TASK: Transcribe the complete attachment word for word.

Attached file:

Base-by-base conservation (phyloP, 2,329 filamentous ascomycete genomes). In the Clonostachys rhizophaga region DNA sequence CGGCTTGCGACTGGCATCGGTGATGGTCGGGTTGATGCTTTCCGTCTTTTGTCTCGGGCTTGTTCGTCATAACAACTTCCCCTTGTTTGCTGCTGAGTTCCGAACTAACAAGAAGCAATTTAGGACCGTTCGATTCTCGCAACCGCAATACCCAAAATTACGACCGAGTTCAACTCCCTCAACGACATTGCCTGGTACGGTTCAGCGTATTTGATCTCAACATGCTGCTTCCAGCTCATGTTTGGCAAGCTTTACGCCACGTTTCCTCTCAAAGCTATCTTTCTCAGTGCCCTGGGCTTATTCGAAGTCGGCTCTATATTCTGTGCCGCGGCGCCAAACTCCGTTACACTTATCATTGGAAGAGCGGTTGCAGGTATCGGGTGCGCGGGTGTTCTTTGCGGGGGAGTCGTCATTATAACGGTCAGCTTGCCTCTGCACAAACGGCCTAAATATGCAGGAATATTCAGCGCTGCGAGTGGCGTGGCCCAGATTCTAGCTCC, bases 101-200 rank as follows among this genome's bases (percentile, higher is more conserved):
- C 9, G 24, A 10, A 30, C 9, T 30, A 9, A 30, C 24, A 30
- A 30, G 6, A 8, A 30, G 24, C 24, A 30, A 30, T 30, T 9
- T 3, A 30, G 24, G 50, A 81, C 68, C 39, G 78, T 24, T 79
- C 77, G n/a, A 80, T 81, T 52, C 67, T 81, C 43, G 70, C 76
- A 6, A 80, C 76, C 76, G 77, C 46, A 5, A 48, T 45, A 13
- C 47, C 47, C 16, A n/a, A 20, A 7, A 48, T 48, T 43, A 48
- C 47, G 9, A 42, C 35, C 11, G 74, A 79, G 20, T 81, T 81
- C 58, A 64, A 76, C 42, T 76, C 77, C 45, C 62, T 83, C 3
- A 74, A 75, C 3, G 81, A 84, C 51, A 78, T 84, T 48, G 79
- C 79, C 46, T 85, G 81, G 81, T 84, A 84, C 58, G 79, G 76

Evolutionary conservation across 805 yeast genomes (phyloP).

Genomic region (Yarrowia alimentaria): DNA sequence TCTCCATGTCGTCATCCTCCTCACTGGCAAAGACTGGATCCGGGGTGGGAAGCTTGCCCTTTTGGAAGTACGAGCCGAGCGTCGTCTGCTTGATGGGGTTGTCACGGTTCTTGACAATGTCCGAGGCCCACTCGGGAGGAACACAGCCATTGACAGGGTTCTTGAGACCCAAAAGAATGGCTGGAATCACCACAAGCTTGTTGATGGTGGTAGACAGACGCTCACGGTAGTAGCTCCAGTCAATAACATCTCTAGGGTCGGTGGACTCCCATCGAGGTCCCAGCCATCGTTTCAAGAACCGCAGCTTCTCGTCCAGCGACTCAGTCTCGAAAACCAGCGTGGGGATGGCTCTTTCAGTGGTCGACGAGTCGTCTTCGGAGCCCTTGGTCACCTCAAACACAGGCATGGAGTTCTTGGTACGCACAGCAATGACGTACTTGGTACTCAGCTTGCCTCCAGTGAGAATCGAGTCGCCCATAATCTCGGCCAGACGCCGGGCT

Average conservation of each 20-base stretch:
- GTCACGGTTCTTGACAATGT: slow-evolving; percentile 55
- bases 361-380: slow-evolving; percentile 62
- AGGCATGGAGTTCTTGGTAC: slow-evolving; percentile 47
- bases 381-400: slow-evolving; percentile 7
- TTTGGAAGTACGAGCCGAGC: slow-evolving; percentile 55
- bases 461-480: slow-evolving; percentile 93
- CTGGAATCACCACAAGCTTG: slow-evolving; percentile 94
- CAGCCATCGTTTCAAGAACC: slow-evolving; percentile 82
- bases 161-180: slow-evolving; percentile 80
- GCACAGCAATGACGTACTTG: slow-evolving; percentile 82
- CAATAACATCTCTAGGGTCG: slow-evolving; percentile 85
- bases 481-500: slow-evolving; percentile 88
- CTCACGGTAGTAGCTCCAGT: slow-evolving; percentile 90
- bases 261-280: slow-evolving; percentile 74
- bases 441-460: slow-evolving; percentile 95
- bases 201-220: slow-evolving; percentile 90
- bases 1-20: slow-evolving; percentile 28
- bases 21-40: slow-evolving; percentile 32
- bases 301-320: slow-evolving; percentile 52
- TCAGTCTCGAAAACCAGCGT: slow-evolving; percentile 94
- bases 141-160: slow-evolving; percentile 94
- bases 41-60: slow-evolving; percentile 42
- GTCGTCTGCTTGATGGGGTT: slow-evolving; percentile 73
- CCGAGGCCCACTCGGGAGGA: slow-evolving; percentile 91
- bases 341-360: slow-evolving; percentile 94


Base-by-base conservation (phyloP, 2,329 filamentous ascomycete genomes). In the Clonostachys rhizophaga region DNA sequence CGGCTTGCGACTGGCATCGGTGATGGTCGGGTTGATGCTTTCCGTCTTTTGTCTCGGGCTTGTTCGTCATAACAACTTCCCCTTGTTTGCTGCTGAGTTCCGAACTAACAAGAAGCAATTTAGGACCGTTCGATTCTCGCAACCGCAATACCCAAAATTACGACCGAGTTCAACTCCCTCAACGACATTGCCTGGTACGGTTCAGCGTATTTGATCTCAACATGCTGCTTCCAGCTCATGTTTGGCAAGCTTTACGCCACGTTTCCTCTCAAAGCTATCTTTCTCAGTGCCCTGGGCTTATTCGAAGTCGGCTCTATATTCTGTGCCGCGGCGCCAAACTCCGTTACACTTATCATTGGAAGAGCGGTTGCAGGTATCGGGTGCGCGGGTGTTCTTTGCGGGGGAGTCGTCATTATAACGGTCAGCTTGCCTCTGCACAAACGGCCTAAATATGCAGGAATATTCAGCGCTGCGAGTGGCGTGGCCCAGATTCTAGCTCC, bases 101-200 rank as follows among this genome's bases (percentile, higher is more conserved):
- C 9, G 24, A 10, A 30, C 9, T 30, A 9, A 30, C 24, A 30
- A 30, G 6, A 8, A 30, G 24, C 24, A 30, A 30, T 30, T 9
- T 3, A 30, G 24, G 50, A 81, C 68, C 39, G 78, T 24, T 79
- C 77, G n/a, A 80, T 81, T 52, C 67, T 81, C 43, G 70, C 76
- A 6, A 80, C 76, C 76, G 77, C 46, A 5, A 48, T 45, A 13
- C 47, C 47, C 16, A n/a, A 20, A 7, A 48, T 48, T 43, A 48
- C 47, G 9, A 42, C 35, C 11, G 74, A 79, G 20, T 81, T 81
- C 58, A 64, A 76, C 42, T 76, C 77, C 45, C 62, T 83, C 3
- A 74, A 75, C 3, G 81, A 84, C 51, A 78, T 84, T 48, G 79
- C 79, C 46, T 85, G 81, G 81, T 84, A 84, C 58, G 79, G 76

Evolutionary conservation across 805 yeast genomes (phyloP).

Genomic region (Yarrowia alimentaria): DNA sequence TCTCCATGTCGTCATCCTCCTCACTGGCAAAGACTGGATCCGGGGTGGGAAGCTTGCCCTTTTGGAAGTACGAGCCGAGCGTCGTCTGCTTGATGGGGTTGTCACGGTTCTTGACAATGTCCGAGGCCCACTCGGGAGGAACACAGCCATTGACAGGGTTCTTGAGACCCAAAAGAATGGCTGGAATCACCACAAGCTTGTTGATGGTGGTAGACAGACGCTCACGGTAGTAGCTCCAGTCAATAACATCTCTAGGGTCGGTGGACTCCCATCGAGGTCCCAGCCATCGTTTCAAGAACCGCAGCTTCTCGTCCAGCGACTCAGTCTCGAAAACCAGCGTGGGGATGGCTCTTTCAGTGGTCGACGAGTCGTCTTCGGAGCCCTTGGTCACCTCAAACACAGGCATGGAGTTCTTGGTACGCACAGCAATGACGTACTTGGTACTCAGCTTGCCTCCAGTGAGAATCGAGTCGCCCATAATCTCGGCCAGACGCCGGGCT

Average conservation of each 20-base stretch:
- GTCACGGTTCTTGACAATGT: slow-evolving; percentile 55
- bases 361-380: slow-evolving; percentile 62
- AGGCATGGAGTTCTTGGTAC: slow-evolving; percentile 47
- bases 381-400: slow-evolving; percentile 7
- TTTGGAAGTACGAGCCGAGC: slow-evolving; percentile 55
- bases 461-480: slow-evolving; percentile 93
- CTGGAATCACCACAAGCTTG: slow-evolving; percentile 94
- CAGCCATCGTTTCAAGAACC: slow-evolving; percentile 82
- bases 161-180: slow-evolving; percentile 80
- GCACAGCAATGACGTACTTG: slow-evolving; percentile 82
- CAATAACATCTCTAGGGTCG: slow-evolving; percentile 85
- bases 481-500: slow-evolving; percentile 88
- CTCACGGTAGTAGCTCCAGT: slow-evolving; percentile 90
- bases 261-280: slow-evolving; percentile 74
- bases 441-460: slow-evolving; percentile 95
- bases 201-220: slow-evolving; percentile 90
- bases 1-20: slow-evolving; percentile 28
- bases 21-40: slow-evolving; percentile 32
- bases 301-320: slow-evolving; percentile 52
- TCAGTCTCGAAAACCAGCGT: slow-evolving; percentile 94
- bases 141-160: slow-evolving; percentile 94
- bases 41-60: slow-evolving; percentile 42
- GTCGTCTGCTTGATGGGGTT: slow-evolving; percentile 73
- CCGAGGCCCACTCGGGAGGA: slow-evolving; percentile 91
- bases 341-360: slow-evolving; percentile 94